Economic slowdown: How to transform rural India, revive growth

India's dismal human development levels
India’s efforts to scale up investment in nurturing human capital and capabilities are far from satisfactory.

With the understanding that the economy is under the grip of a severe slowdown is dawning in, the debate has begun on whether the slump is structural or cyclical. Blaming the slowdown on global economic conditions sounds like a well-rehearsed argument. India needs to outperform itself quarter after quarter if it were to meet the aspirations of its 130-crore population. This can be achieved only through a combination of top down and bottom up approaches.

Learning from the past

The Narendra Modi government should take inspiration from the many successes in India’s history. The country had huge success in reducing poverty and hunger through a series of initiatives such as the Green Revolution and Operation Flood. India eradicated dreaded diseased like malaria, small pox and polio. Apart from these well documented countrywide successes, there are several areas in which individual states have recorded astounding victories such as the cooperative movement in Gujarat, industrial expansion in Tamil Nadu and health & education infrastructure in Kerala. The government must take lessons from these victories as well as its many failures to challenge itself and achieve sustainable high growth rates. There is no room for the country to become complacent and fritter away the achievements.

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The holistic approach

India has a multitude of social protection and income support schemes. For example, India has eight social protection schemes and 18 others for farm credit, entrepreneurship grants, interest subsidies, and technical training catering to the three fourths of its population living in rural areas. These schemes are crucial for triggering growth in rural areas. But there is a need to focus on better management and delivery of resources. The benefits are of two types — one given to individuals or households and the other to the community in terms of infrastructure and access. The list of benefits looks exhaustive —there are schemes for housing, toilets, drinking water, gas connection, education, mid-day meal, scholarships, skilling, credit to enhance livelihood opportunities and so on.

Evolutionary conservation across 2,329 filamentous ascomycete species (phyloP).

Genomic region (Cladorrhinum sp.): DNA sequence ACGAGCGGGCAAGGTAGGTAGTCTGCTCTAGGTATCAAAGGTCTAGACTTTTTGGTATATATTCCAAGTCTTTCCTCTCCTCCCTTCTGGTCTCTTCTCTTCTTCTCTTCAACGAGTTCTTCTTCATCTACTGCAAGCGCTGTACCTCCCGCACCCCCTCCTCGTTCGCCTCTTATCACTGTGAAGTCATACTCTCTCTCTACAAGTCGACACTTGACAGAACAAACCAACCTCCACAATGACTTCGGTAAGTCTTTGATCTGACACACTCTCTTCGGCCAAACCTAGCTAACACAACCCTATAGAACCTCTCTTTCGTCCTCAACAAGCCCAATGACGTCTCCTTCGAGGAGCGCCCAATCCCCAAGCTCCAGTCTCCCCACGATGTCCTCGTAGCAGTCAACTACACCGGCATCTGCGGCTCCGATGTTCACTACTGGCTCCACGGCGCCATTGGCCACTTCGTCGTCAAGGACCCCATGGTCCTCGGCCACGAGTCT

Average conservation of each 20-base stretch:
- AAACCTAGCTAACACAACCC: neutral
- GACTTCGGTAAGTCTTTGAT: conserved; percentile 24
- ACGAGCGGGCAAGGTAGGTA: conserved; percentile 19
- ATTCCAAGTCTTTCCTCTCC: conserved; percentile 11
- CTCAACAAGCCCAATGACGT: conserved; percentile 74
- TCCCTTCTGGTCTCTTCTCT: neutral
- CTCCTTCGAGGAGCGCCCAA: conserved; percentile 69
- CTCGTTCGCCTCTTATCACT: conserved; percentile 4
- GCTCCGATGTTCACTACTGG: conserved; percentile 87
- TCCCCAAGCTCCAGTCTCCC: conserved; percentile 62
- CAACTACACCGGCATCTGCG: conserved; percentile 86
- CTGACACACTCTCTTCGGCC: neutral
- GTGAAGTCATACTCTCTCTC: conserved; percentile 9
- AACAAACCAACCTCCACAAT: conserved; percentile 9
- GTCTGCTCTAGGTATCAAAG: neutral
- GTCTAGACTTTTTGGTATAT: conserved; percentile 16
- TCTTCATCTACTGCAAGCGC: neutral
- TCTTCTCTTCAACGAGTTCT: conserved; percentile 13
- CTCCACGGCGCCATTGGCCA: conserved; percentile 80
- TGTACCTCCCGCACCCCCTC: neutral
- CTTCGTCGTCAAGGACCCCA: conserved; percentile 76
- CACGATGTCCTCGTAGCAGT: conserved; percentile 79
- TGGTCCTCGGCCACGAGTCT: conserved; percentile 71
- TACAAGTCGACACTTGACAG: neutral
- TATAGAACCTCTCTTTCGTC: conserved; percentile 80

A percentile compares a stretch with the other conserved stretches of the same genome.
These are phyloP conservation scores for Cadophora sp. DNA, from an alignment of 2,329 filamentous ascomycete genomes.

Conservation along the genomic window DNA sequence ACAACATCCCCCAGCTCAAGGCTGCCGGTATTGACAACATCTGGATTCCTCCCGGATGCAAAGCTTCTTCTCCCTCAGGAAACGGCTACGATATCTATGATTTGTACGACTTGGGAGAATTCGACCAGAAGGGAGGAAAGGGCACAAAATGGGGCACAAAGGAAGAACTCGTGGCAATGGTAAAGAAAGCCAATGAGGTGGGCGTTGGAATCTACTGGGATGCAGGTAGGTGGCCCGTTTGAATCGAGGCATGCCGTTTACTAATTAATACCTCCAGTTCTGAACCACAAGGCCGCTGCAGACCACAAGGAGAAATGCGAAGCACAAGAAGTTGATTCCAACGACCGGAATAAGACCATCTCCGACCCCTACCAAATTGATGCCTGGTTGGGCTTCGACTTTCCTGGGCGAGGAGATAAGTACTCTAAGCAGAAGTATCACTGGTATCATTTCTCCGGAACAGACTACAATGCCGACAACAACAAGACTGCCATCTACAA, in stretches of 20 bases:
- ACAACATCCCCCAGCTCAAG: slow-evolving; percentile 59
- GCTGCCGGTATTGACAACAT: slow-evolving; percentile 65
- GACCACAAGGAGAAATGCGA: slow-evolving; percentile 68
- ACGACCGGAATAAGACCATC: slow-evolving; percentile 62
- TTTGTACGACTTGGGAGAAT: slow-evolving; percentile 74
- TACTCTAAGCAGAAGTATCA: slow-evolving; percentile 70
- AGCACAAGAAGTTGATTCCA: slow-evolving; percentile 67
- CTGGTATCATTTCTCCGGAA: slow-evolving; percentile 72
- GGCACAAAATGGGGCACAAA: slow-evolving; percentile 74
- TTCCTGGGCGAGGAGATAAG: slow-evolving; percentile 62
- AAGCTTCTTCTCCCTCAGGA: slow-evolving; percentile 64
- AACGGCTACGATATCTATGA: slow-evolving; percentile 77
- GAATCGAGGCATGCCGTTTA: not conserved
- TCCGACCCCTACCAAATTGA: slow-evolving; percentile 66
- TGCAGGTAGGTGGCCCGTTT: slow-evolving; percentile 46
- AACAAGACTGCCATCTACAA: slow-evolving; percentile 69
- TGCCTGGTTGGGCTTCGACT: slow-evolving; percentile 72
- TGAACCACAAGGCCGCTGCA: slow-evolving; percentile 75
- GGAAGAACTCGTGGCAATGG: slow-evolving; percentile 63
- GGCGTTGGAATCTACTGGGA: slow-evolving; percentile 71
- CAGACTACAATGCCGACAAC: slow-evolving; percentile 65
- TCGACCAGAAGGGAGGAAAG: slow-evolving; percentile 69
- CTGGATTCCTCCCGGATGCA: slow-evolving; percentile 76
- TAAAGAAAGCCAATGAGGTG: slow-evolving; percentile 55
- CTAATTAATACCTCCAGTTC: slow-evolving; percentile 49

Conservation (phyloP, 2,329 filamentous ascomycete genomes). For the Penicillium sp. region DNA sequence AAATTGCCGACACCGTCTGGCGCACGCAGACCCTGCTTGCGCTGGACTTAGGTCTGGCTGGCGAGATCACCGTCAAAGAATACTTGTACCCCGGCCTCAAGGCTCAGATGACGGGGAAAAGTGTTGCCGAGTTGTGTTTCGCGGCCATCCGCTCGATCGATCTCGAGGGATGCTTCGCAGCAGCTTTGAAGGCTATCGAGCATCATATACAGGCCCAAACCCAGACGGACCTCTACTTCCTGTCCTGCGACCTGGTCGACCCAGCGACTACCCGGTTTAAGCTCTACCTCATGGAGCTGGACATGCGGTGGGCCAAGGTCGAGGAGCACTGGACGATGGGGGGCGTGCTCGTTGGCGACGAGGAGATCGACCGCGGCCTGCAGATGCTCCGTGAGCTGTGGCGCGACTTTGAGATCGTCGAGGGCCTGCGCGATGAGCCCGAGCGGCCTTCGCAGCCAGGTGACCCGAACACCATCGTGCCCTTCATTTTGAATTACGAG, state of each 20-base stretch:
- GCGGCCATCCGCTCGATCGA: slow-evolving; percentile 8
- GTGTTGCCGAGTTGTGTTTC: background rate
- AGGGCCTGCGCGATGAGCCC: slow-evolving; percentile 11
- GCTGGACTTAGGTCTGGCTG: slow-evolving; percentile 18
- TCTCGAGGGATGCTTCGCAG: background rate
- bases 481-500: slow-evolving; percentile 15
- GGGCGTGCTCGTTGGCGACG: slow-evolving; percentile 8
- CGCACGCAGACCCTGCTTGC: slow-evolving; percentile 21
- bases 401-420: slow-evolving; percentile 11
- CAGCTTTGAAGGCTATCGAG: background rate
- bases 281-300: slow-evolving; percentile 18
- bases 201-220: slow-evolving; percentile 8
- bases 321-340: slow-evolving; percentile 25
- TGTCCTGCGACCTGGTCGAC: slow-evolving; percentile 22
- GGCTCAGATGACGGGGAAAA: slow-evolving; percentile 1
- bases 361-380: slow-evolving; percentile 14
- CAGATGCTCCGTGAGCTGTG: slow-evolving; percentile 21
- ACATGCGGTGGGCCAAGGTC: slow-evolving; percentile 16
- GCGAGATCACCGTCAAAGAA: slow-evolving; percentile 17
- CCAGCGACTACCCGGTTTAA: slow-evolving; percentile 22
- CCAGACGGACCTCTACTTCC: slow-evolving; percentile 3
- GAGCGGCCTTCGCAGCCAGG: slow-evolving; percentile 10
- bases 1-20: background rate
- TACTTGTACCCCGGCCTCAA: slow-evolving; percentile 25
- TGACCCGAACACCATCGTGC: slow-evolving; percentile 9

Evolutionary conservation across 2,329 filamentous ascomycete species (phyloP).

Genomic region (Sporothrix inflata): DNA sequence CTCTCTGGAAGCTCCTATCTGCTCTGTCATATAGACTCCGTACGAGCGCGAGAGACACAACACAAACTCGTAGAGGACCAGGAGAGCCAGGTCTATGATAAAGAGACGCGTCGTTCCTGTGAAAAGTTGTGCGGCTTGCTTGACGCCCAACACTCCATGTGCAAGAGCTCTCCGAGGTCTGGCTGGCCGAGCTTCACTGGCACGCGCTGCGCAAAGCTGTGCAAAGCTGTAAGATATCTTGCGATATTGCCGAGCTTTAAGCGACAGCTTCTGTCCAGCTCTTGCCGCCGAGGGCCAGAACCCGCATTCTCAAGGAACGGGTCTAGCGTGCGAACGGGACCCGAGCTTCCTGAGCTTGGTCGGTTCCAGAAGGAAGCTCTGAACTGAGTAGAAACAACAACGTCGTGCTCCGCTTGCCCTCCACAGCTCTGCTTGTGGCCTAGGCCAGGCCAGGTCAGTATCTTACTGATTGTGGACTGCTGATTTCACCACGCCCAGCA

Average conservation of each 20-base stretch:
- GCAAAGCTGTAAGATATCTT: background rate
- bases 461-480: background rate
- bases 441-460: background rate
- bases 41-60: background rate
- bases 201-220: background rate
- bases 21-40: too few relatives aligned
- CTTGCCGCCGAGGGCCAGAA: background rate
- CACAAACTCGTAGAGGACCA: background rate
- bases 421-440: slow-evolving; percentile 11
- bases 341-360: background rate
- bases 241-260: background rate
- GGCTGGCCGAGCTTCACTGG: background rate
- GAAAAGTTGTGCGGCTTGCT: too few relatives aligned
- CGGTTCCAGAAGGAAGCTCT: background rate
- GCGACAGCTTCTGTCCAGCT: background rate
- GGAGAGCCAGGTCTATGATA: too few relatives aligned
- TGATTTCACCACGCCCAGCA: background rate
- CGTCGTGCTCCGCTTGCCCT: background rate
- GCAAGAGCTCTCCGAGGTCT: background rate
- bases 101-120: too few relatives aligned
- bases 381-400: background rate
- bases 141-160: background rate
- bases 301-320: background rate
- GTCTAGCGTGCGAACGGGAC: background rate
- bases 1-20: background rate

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The challenge of translating macro planning into implementation at micro level. A surefire solution to the challenge is a common household database of individuals with all major parameters such as age, caste, bank account, poverty (BPL) status, marital status, number of family members, mechanism to update birth, death, split in family, migration etc., and changes due to marriage, nearest financial institution, pension/scholarships status, credit data and preventive and curative healthcare can be updated. This will help the government transform the system from a welfare-based one to an entitlement-based one. Targeting will help it address potential distress better and trigger virtuous circle to escape the poverty trap.

The generic discussions need to turn specific based on household data available with MGNREGA, Socio Economic Caste Census and NPR (census survey). The Madhya Pradesh government has achieved great success in this regard through SAMAGRA, which has been adapted in Rajasthan, Telangana, Andhra Pradesh and Tamil Nadu. This has helped these states create a common household data needed for improving basic infrastructure in terms of access by road, access to financial institutions, and improving livelihood opportunities, triggering a sustainable transformation in rural areas. Once the infrastructure is laid for a rural transformation, investors could target value addition in farm produce — making pulps of vegetables, multi-seed extraction, menthol from mint leaves and fruit pulps – to generate local jobs and enhance income levels.

The holistic approach to the rural economy will trigger demand answer the sceptics who question the efficacy of decentralized economy. Instead of debating the origins of slowdown, policy makers can move on to a new system that will deliver better results.

The new system will need two basic changes:

  • Creation of a common household database to ensure that ‘no one is left behind’. This will enable to accurate targeting of basic necessities to improve living standards in terms of housing, sanitation, road access, drainage, piped drinking water, education, scholarship, financial inclusion, connectivity and opportunities.
  • Creation of livelihood opportunity by optimizing output through drip irrigation, sustainable technologies, local value addition, skilling and monitoring employability.